Student Life

Tips for Making the Most of Your College Experience

You’ve probably heard either your parents, your friends, or one of your family members say that “College is the greatest time in your life,” and they certainly aren’t wrong.  College is awesome in that you are living on your own for the first time, you are more independent, and you are given the opportunity to make a whole group of new friends.  However, with the college experience comes responsibilities.  This is why we’ve come up with a few tips on how to make the most of your college experience.

Join a student group or organization.  Especially if you join an organization that fits your major field, this can be a great way to build your resume.  In an article by  Sam Coren at StudentAdvisor.com, these types of groups offer you opportunities that you might not be able to learn in the classroom, like leadership and managerial experience.  This also shows that you can manage multiple tasks at once, and can demonstrate to a prospective employer that you actually did make the most of your time in college.

However, you won’t just get job experience from joining a student group.  You are also becoming connected with people who share at least one common interest with you.  In this way joining student groups will give you a chance to meet new people, especially if you’re typically a little shy.

Do an internship.  While working at the coffee shop near campus will pay your bills, you may also want to think about taking on an internship.  This is not only a great way to build job experience, but it can also help you decide what you want to do (or not do) for a career.  However, you should be aware that not all internships are paid (check out our previous post on internships here).

Consider studying abroad.  If you have the chance, you may want to consider studying abroad.  This type of experience will not only give you a chance to travel and receive college credit (one less class you have to take!), but it will also expose you to an entirely new culture, new place and a new group of people.

Get to know your professors.  According to Coren, you don’t need to have a problem or a question to visit your professors.  If your professor has office hours, you may want to just stop by to see what they are working on or talk with them about current events.  The relationships you build with your professors cannot only help you in their class, but it can also help you throughout the rest of your college career.  If you build good enough relationships with your professors, you may even be given valuable research opportunities, or these could be the people you turn to for recommendations for a job, graduate school, or internships.

While each of these are great opportunities for you to consider when you go off to college this fall, there are some other things you may want to consider to ensure that you don’t fall behind.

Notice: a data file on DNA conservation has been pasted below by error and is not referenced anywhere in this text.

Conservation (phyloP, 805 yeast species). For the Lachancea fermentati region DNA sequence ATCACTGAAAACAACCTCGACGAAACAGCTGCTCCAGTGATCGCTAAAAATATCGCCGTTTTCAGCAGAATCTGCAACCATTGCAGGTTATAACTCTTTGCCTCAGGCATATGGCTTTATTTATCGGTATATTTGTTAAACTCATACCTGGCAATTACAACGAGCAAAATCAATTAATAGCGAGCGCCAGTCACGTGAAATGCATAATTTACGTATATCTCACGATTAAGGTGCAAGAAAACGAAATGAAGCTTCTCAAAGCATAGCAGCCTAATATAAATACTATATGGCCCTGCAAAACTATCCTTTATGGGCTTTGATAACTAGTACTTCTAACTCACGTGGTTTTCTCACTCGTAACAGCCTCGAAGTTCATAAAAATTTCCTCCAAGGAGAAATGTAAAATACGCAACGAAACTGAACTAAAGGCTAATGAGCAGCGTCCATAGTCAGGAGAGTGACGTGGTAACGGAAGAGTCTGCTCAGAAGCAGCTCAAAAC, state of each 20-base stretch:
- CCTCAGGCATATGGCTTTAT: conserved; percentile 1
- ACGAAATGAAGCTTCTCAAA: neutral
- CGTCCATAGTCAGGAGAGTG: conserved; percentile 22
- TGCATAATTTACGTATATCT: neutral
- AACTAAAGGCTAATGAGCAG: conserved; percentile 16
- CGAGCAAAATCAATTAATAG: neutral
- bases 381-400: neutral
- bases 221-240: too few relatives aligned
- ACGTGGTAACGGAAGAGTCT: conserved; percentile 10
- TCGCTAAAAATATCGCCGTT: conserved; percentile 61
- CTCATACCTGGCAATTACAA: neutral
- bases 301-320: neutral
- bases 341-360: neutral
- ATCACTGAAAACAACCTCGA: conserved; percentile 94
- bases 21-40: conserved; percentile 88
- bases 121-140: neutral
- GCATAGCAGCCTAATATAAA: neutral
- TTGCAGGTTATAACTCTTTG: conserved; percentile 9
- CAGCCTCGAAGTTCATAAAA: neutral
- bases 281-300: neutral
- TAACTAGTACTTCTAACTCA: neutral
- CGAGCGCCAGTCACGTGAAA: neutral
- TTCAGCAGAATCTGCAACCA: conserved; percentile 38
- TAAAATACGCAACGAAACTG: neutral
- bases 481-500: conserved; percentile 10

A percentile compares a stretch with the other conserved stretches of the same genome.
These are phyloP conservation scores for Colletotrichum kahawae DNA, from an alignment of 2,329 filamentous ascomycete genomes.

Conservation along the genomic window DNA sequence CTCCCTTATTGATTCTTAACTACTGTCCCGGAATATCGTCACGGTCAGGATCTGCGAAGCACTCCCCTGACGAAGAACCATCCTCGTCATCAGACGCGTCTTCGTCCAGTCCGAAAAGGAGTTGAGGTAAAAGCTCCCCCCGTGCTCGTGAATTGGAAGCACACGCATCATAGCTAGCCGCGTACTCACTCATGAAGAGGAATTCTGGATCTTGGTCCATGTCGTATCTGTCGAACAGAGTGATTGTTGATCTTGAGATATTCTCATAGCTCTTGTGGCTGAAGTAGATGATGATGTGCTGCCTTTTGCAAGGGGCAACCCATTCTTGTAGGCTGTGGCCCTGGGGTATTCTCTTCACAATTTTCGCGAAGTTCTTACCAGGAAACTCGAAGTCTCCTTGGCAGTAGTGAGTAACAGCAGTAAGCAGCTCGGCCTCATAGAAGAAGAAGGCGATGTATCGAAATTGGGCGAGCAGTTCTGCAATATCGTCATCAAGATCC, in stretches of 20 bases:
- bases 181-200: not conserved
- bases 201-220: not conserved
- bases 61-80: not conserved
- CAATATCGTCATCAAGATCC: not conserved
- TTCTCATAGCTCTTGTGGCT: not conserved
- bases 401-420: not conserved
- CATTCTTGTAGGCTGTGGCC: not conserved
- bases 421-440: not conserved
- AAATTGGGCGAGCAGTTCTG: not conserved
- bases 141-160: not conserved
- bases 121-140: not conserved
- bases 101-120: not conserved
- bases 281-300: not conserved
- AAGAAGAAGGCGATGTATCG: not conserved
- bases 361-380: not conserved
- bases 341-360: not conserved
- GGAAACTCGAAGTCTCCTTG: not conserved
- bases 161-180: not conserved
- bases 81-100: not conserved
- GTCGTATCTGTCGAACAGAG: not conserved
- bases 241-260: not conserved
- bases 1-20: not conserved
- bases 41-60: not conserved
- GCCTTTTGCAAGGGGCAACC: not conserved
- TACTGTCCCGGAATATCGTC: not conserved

Go to class.  In an article by  Miranda Marquit on Money Crashers, she says the first most important thing students need to do is go to class.  Many students after about the third or fourth week of class start getting sick of getting up for an 8 am class, and so they stop showing up.  This is probably the biggest mistake you can make because 1) you’re paying for it, so it’s a waste of money if you don’t show up half the time; 2) more often that not, your professor is going to factor attendance into your grade, and 3) you’re going to miss a lot of information and assignments you’ll need to make it through the class.

Don’t overschedule yourself.  For some students, one of the biggest problems they run into is just not having enough time to do all of their homework, go to their internship, and go to work.  Some students, in fact, have more than one job at a time.  The key is to not overschedule yourself because if you do, you’ll end up losing out.  Make sure that your schedule doesn’t overload you so much so that you’re overtired all the time, you don’t have time to study for that big exam, or you never have time to do your homework.  You have to remember that you are a student first and foremost, so that means school comes first.

Have fun.  This is especially important; students need to make sure they have fun during college.  This should be one of the greatest times in your life and something you should look back on fondly.  In college you’re given more opportunities than ever, and you should really make the most of them.  While this should include making the most of your academic experiences, it should also include your social and personal experiences.  Don’t let yourself get too bogged down by the stresses associated with college life; make sure to take some time out for yourself to have fun.

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Ask the Expert, College Planning, Finances

ASK THE EXPERT: College Financial Planning, Part 3

For the third installment in our college planning series, we wanted to know what were some of the biggest issues encountered by students when applying for financial aid.  Once again, we spoke with Mark Kantrowitz, publisher of FinAid.org and Fastweb.com and expert on paying for college, to give us his perspective on this issue and how students can maximize their federal student aid.